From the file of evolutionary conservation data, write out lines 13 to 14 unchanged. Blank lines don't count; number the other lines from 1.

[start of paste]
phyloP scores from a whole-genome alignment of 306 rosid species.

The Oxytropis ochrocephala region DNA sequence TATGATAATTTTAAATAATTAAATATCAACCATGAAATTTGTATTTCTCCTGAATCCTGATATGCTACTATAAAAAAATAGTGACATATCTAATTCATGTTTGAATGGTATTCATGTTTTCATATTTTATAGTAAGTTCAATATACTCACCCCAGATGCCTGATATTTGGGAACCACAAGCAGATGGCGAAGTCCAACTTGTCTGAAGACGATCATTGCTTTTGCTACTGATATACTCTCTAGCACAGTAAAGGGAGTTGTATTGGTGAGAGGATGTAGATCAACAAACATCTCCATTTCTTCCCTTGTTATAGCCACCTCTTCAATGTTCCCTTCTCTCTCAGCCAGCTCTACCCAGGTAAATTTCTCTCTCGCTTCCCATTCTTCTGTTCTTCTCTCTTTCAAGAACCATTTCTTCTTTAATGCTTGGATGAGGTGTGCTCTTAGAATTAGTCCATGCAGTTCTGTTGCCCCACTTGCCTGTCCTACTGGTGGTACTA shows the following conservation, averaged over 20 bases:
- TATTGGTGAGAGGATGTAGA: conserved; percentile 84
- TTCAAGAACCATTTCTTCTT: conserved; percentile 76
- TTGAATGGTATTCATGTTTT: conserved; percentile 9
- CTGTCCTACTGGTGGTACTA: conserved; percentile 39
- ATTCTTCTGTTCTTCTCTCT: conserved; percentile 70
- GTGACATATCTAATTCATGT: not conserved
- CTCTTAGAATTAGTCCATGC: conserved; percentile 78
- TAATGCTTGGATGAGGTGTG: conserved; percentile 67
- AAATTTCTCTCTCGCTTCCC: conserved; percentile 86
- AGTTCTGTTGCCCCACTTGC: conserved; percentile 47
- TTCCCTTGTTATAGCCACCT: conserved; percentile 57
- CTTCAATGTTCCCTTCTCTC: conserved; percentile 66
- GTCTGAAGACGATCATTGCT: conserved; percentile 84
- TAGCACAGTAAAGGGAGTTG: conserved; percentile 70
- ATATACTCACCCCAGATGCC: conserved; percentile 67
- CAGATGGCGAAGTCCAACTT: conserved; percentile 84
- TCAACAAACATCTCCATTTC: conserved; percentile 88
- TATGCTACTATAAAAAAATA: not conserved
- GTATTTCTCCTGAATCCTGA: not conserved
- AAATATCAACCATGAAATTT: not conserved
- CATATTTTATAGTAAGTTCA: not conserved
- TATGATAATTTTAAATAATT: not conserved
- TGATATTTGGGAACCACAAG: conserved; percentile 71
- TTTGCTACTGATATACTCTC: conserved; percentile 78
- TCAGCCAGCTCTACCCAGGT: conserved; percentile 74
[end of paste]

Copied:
- TTCCCTTGTTATAGCCACCT: conserved; percentile 57
- CTTCAATGTTCCCTTCTCTC: conserved; percentile 66